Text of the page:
If a word of this had been true, there would be no non-doms left for Milband to tax. As it is, there are 115,000 because, as Maugham says, London remains a “very nice place to live, if you’re wealthy. And that won’t change.” Or as the Financial Times put it: “The many advantages of London as a financial centre do not dissolve simply because of a change in a hitherto generous tax treatment of resident non-domiciles.”

The pink ‘un has only recently realised the iniquity of the non-dom rule, with an editorial last month calling for its abolition. Editor Lionel Barber modestly claims some credit for Miliband’s stance. But as editor for almost a decade, why was he so late to the party? Surely not because, until 2013, FT owner Pearson was run by US-born Dame Marjorie Scardino, who would certainly have qualified for non-dom status and whose London flat, the Eye revealed, was owned via an offshore company?

The Daily Mail’s owner, Lord Rothermere, is a particularly flagrant tax dodger in this regarded. The current Rothermere inherited the status from his father, who really was not resident in the UK. He lived in Paris. But Rothermere junior appears very much to have made Britain his permanent or at least primary residence. He has a parking space in London, and the Eye reported a few years ago he was extensively renovating his stately home in the West Country.

The non-dom tax status, offshore banking and other ways used by the corporate and super rich to avoid tax are part of the reason for the increasing impoverishment of everyone else. They aren’t paying their fair share of the tax burden, but receiving massive tax handouts instead. Thus the NHS and other important services are deprived of money. The tax burden is then passed onto ordinary, working people. This reduction in taxes for the rich used to be justified under Thatcher with the argument that the money the rich saved would somehow trickle down to the rest of us. This hasn’t worked. It doesn’t encourage the rich to open any more businesses or employ more people. The money just sits in their accounts earning more interest.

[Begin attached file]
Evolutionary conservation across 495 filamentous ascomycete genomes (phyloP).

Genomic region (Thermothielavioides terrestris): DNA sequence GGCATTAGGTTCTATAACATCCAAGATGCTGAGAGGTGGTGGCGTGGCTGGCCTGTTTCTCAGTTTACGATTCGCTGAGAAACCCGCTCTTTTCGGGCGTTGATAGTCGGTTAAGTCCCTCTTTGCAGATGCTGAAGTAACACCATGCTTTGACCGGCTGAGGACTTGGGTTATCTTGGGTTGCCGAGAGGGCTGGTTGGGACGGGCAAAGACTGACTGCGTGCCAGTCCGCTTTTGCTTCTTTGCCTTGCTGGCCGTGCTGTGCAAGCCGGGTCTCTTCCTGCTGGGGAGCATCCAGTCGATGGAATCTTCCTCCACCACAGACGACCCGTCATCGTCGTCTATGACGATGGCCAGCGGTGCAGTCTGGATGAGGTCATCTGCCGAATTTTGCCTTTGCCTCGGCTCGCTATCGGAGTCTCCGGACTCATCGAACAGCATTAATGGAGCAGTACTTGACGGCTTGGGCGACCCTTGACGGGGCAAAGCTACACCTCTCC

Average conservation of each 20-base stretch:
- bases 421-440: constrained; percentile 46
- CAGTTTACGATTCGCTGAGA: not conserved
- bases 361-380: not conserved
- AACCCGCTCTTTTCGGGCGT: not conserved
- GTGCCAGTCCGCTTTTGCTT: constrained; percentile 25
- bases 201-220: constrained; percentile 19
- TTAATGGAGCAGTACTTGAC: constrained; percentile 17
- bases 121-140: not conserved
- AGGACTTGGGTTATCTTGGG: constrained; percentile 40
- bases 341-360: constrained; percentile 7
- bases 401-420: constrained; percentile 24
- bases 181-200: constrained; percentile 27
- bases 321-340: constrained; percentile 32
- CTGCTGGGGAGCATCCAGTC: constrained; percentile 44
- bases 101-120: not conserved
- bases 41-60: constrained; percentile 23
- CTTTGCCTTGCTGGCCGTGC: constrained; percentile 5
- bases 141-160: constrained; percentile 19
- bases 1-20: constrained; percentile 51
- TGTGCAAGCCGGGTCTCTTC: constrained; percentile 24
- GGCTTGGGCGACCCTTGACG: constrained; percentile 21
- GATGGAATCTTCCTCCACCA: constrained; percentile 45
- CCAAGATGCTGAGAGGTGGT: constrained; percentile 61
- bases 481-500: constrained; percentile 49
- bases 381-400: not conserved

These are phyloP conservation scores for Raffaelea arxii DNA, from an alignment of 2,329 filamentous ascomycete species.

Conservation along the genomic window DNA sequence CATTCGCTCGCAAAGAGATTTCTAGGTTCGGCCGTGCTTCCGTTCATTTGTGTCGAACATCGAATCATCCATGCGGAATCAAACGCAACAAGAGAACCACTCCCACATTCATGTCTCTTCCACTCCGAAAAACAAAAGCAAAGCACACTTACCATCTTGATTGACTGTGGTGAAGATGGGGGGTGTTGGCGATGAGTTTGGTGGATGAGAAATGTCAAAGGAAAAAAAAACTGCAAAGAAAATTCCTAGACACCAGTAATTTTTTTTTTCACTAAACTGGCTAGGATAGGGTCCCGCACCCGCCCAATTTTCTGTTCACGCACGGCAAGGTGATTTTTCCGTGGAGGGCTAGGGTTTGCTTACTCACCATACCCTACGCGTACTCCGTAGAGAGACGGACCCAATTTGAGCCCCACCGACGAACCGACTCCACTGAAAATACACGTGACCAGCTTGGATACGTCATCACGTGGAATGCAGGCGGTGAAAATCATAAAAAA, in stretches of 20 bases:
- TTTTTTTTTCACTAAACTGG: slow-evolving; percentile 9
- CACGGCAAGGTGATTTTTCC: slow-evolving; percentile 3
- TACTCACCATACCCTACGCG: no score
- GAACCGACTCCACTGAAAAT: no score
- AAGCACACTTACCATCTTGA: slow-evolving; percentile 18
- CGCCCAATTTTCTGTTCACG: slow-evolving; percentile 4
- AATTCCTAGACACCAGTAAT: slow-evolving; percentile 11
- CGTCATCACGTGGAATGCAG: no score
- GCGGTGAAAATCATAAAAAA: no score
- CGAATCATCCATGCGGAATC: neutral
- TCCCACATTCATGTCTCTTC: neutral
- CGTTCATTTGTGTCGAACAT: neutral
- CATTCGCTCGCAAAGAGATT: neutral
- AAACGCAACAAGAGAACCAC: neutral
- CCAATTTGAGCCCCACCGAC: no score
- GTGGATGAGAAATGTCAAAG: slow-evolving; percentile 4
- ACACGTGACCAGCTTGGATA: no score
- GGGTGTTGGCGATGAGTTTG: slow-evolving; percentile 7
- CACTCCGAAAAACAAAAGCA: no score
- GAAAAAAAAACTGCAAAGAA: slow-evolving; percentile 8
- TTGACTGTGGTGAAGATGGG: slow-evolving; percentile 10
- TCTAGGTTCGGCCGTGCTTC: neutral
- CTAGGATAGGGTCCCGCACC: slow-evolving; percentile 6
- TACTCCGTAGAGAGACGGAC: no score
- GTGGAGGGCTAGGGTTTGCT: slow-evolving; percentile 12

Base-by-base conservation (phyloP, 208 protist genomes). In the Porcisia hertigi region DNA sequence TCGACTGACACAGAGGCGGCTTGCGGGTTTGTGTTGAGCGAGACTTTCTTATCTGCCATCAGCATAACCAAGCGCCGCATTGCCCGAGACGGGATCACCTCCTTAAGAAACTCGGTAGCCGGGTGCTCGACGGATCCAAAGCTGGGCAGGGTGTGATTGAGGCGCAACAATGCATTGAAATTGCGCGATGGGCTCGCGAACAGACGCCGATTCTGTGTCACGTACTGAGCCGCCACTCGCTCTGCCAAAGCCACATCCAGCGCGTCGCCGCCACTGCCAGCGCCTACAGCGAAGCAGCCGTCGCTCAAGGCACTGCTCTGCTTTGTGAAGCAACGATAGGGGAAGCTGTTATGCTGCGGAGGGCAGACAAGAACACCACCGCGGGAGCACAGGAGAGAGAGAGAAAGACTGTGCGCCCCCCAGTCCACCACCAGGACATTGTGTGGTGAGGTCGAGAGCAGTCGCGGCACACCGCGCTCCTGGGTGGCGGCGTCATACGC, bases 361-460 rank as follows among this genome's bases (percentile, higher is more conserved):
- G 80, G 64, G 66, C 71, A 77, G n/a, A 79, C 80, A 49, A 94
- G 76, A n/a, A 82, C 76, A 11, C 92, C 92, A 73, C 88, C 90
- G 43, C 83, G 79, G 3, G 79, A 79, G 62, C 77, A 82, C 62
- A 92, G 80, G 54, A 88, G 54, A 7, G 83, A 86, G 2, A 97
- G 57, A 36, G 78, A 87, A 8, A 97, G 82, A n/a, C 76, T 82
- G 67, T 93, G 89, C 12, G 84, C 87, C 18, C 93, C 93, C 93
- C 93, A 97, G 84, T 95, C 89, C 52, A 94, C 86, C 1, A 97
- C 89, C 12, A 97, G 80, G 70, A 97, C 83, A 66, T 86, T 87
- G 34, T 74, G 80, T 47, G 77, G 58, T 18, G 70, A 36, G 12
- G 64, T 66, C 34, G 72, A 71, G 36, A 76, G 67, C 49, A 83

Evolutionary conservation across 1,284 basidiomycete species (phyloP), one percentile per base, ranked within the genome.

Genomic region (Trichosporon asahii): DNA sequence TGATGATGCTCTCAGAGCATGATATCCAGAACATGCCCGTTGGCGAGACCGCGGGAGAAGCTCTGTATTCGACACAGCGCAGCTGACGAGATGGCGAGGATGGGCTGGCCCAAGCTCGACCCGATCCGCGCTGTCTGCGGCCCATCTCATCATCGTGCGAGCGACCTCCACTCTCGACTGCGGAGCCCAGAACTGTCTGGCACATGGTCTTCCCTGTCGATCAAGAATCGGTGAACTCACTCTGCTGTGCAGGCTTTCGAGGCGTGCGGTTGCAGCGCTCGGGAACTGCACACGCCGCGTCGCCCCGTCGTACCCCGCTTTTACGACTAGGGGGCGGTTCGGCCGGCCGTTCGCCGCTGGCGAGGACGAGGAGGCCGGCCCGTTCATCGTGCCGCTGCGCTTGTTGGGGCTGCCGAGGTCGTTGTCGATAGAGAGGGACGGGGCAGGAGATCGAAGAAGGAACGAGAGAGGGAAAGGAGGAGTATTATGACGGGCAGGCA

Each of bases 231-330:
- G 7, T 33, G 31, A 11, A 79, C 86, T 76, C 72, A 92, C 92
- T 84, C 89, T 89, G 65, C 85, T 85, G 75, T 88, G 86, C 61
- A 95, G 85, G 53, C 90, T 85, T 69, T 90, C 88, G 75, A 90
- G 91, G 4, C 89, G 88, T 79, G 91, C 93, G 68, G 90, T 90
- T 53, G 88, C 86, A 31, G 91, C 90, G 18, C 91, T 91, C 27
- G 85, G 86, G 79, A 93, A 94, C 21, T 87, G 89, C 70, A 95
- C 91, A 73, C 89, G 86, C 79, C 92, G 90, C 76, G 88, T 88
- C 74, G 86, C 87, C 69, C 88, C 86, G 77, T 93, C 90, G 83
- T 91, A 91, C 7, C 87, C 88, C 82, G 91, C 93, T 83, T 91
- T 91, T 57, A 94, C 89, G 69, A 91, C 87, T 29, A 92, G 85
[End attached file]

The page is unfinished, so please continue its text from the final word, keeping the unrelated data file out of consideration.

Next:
It also doesn’t the rich closing businesses and laying people off either. This was shown a year or so ago in America, when one of the corporate recipients of the Republicans’ tax cuts closed a branch or a factory, laying hundreds of workers off.

And the purchase of London property by foreigners is also a further cause of poverty. Ordinary people in the Smoke can’t afford to buy homes as rich foreigners – not asylum seekers or migrants – push property prices up far out of their reach. Some of these homes are simply left empty as an investment in what is known as ‘land banking’. This has a knock-on effect for the rest of the UK. Here in Bristol property prices have also risen to extremely highly levels through Londoners forced out of the capital relocating to the city. And in turn, some Bristolians are looking for cheaper homes elsewhere in places like Wales.

London still is a ‘very nice place to live, if you’re wealthy’, but the tax cuts which make Britain so comfortable for the global rich are causing poverty, misery and homelessness for everyone else.

And this is applauded and cheered by hypocritical press magnates and editors.

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One Response to “Private Eye Attacks Hypocrisy of Non-Dom Tax Dodging Press Barons”

  1. A6er Says:

    Reblogged this on Tory Britain!.